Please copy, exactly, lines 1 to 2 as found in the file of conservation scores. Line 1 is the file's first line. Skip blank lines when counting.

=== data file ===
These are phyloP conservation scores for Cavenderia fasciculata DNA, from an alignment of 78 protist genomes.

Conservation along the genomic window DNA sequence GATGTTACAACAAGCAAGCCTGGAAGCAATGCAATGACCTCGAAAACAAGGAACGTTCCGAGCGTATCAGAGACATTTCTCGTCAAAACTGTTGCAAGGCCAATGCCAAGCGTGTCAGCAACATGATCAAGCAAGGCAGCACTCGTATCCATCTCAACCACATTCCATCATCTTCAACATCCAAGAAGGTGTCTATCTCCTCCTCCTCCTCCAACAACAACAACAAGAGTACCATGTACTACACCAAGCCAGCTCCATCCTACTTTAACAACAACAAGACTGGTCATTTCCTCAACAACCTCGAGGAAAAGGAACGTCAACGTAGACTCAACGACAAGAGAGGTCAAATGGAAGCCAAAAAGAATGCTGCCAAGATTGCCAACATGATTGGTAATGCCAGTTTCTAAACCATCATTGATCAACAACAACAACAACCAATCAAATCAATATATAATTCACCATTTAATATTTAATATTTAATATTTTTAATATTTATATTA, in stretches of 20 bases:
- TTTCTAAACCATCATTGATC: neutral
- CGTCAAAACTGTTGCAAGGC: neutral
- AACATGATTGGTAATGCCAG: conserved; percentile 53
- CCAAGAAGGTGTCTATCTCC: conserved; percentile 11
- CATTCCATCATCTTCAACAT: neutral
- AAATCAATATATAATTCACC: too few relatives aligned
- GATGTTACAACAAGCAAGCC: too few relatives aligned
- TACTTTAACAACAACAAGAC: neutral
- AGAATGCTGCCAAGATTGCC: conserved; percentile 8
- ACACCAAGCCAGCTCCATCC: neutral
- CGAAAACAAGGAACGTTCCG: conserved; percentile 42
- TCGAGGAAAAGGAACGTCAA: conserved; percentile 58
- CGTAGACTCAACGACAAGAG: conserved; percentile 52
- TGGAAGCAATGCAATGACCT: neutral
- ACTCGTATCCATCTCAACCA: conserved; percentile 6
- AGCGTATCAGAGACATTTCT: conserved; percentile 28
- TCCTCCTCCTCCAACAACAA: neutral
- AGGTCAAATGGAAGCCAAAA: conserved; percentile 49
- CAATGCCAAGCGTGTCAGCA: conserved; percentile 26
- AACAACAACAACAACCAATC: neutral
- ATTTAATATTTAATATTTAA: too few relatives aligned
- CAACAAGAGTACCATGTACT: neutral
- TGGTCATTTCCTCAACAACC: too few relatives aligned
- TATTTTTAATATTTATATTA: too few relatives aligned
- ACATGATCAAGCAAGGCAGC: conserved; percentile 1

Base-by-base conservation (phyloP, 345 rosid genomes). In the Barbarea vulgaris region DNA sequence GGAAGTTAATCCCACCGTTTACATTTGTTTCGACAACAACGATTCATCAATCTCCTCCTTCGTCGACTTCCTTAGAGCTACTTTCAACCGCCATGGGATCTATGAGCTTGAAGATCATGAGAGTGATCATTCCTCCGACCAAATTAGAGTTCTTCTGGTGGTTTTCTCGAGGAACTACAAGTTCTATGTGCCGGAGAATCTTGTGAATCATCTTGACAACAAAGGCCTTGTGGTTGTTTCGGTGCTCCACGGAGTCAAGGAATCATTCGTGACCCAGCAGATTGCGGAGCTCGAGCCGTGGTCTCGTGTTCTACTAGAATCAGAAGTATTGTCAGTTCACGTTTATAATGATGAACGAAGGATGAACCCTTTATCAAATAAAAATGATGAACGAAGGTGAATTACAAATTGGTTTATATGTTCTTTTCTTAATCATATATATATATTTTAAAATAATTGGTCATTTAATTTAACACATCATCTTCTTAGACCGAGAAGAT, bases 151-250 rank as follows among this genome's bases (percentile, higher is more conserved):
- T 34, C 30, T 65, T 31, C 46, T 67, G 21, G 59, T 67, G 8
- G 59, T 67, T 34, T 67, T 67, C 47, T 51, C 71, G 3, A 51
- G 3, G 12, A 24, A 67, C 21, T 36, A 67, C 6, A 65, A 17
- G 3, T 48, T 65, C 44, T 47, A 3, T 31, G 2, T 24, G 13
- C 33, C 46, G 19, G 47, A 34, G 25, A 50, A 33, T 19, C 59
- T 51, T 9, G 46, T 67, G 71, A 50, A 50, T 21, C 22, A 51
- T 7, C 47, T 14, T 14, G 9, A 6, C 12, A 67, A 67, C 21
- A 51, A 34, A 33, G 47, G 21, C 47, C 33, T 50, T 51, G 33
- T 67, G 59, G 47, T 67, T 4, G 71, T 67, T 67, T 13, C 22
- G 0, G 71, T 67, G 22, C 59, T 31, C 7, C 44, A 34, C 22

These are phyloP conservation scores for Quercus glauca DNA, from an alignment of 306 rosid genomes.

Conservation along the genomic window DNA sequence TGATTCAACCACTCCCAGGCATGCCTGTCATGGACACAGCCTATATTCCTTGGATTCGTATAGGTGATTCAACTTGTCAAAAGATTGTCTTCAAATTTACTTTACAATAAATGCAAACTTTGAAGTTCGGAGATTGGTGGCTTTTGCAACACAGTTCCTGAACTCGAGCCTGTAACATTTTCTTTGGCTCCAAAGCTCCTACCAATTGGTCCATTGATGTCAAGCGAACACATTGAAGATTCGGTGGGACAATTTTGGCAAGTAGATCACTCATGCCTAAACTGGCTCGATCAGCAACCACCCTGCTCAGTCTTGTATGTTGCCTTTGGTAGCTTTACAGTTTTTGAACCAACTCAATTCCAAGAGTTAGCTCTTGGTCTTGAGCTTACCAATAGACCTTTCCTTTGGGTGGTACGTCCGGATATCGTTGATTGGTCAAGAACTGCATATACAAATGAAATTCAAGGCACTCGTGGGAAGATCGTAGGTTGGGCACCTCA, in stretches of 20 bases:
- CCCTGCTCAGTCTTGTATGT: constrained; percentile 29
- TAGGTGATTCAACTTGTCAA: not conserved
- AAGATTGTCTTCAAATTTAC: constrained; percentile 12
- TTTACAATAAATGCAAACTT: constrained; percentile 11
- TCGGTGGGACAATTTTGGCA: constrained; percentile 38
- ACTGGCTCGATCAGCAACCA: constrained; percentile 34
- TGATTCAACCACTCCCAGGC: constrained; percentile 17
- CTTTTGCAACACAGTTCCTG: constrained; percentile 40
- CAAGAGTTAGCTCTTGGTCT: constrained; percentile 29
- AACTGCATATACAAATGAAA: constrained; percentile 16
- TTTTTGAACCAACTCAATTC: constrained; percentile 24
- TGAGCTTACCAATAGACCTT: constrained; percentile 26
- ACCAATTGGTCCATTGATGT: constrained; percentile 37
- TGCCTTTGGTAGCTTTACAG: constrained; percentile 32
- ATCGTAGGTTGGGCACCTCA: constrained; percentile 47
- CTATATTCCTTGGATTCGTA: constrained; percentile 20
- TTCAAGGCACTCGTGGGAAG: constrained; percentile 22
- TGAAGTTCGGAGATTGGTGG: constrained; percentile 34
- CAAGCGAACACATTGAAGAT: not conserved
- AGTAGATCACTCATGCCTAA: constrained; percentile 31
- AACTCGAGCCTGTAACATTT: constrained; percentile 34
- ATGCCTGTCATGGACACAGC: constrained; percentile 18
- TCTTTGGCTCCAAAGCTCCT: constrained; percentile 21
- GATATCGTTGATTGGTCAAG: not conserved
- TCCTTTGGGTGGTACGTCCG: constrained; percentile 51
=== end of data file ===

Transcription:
These are phyloP conservation scores for Cavenderia fasciculata DNA, from an alignment of 78 protist genomes.

Conservation along the genomic window DNA sequence GATGTTACAACAAGCAAGCCTGGAAGCAATGCAATGACCTCGAAAACAAGGAACGTTCCGAGCGTATCAGAGACATTTCTCGTCAAAACTGTTGCAAGGCCAATGCCAAGCGTGTCAGCAACATGATCAAGCAAGGCAGCACTCGTATCCATCTCAACCACATTCCATCATCTTCAACATCCAAGAAGGTGTCTATCTCCTCCTCCTCCTCCAACAACAACAACAAGAGTACCATGTACTACACCAAGCCAGCTCCATCCTACTTTAACAACAACAAGACTGGTCATTTCCTCAACAACCTCGAGGAAAAGGAACGTCAACGTAGACTCAACGACAAGAGAGGTCAAATGGAAGCCAAAAAGAATGCTGCCAAGATTGCCAACATGATTGGTAATGCCAGTTTCTAAACCATCATTGATCAACAACAACAACAACCAATCAAATCAATATATAATTCACCATTTAATATTTAATATTTAATATTTTTAATATTTATATTA, in stretches of 20 bases: